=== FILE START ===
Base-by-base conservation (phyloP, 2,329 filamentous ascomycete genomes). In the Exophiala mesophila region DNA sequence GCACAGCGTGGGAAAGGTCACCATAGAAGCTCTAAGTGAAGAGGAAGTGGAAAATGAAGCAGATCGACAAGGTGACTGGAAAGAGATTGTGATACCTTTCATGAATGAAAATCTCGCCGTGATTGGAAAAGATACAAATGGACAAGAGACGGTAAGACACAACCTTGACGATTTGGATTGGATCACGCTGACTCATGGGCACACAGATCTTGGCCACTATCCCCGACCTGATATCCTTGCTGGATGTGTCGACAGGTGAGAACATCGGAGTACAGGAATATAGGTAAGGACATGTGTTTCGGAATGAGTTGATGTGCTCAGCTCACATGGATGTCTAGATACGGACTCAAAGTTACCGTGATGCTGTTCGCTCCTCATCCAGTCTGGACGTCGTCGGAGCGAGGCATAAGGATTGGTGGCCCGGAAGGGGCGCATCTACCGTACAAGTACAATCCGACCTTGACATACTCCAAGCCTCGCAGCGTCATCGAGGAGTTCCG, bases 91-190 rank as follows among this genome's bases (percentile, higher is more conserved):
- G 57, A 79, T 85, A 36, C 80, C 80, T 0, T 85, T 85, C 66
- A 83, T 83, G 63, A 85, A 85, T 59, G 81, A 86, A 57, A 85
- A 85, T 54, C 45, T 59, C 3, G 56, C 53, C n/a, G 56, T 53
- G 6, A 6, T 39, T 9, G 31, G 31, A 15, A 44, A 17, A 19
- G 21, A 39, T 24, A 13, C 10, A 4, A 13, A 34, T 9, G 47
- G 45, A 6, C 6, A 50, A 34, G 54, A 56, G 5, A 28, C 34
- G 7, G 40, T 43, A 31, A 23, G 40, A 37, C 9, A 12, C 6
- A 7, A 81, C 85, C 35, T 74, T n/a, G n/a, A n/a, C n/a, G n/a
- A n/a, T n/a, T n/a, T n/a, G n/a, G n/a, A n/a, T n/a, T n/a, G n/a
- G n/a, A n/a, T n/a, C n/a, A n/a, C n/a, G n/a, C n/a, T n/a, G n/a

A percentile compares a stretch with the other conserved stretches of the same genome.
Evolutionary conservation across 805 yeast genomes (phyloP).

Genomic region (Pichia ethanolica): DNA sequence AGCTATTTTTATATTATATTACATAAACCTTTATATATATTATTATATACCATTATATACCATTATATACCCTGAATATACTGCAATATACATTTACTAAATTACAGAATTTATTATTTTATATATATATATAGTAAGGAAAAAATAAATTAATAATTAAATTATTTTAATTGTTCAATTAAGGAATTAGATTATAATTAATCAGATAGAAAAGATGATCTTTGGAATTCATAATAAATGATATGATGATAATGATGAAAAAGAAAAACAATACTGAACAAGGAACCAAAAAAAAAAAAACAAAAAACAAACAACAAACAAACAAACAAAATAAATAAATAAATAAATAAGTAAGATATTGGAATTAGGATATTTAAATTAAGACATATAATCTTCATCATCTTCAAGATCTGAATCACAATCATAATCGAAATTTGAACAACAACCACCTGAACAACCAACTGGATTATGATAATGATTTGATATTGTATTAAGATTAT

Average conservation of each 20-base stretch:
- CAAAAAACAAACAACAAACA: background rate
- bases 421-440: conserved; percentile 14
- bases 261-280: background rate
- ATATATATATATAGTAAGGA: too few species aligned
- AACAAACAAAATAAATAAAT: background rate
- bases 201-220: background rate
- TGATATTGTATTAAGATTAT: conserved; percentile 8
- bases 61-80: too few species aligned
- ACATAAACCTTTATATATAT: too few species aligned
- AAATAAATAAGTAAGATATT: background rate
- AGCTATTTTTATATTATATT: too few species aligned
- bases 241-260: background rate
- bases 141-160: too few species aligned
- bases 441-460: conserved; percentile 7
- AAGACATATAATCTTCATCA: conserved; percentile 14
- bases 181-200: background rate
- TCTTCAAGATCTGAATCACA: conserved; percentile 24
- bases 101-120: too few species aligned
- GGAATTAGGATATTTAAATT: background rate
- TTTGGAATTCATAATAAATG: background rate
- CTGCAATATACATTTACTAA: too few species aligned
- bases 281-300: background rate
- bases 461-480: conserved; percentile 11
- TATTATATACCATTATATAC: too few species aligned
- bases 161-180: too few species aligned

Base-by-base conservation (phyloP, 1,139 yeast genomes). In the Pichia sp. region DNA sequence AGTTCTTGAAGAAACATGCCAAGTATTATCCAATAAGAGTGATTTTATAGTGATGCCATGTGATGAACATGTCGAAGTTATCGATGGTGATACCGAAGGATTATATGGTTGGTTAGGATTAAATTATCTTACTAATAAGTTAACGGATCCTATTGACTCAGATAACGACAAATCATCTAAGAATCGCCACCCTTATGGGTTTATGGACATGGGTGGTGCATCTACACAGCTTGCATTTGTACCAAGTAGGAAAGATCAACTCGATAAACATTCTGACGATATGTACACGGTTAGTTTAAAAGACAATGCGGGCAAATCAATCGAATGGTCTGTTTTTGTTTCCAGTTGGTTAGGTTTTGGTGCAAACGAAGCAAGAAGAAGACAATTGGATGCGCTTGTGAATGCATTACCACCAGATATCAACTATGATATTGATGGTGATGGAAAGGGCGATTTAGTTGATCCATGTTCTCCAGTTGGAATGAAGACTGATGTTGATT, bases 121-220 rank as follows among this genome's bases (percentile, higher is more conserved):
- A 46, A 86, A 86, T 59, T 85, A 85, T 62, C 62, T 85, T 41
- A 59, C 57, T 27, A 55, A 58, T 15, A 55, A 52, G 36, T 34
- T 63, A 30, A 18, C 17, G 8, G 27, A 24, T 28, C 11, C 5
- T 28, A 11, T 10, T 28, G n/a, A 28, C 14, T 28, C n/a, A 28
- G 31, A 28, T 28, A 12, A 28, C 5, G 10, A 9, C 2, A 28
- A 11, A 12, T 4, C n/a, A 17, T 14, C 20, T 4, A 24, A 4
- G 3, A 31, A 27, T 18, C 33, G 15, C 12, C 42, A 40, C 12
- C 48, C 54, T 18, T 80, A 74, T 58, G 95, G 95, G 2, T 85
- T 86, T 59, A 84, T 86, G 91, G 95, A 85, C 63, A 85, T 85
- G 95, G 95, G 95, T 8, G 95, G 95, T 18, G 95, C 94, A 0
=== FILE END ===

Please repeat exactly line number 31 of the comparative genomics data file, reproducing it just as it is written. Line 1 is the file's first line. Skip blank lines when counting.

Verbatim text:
- bases 181-200: background rate